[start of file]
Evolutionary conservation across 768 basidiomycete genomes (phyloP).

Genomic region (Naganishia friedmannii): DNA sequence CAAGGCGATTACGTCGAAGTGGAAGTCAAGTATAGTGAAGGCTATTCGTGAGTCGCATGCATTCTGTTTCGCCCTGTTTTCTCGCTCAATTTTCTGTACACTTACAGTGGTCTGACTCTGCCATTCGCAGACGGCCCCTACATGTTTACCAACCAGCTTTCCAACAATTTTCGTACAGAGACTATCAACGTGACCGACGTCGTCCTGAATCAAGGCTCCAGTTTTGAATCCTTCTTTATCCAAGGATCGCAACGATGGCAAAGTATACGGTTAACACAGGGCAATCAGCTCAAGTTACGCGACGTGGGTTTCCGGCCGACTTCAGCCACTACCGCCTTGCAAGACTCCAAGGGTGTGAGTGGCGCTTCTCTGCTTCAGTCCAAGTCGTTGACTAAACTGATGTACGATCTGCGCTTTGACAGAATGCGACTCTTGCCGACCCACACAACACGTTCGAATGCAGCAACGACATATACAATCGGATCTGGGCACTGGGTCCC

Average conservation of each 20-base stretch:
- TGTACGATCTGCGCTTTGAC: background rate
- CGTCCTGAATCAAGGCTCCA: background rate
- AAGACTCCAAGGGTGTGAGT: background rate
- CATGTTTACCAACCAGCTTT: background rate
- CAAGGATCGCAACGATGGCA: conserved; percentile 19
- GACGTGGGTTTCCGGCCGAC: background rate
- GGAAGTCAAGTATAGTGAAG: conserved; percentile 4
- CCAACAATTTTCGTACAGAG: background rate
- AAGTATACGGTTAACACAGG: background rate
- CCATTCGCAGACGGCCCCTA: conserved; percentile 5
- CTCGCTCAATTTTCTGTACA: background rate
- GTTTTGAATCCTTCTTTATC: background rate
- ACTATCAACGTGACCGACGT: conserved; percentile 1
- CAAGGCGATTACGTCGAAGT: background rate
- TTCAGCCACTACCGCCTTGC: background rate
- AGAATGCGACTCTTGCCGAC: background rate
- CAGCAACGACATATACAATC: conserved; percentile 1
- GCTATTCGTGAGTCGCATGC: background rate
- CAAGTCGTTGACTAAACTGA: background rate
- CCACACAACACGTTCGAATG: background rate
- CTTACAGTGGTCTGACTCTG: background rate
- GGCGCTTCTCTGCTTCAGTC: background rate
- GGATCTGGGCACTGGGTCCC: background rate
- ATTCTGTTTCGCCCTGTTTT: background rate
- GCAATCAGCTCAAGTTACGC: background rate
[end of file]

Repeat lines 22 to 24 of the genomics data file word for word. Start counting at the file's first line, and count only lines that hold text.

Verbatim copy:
- CAAGTCGTTGACTAAACTGA: background rate
- CCACACAACACGTTCGAATG: background rate
- CTTACAGTGGTCTGACTCTG: background rate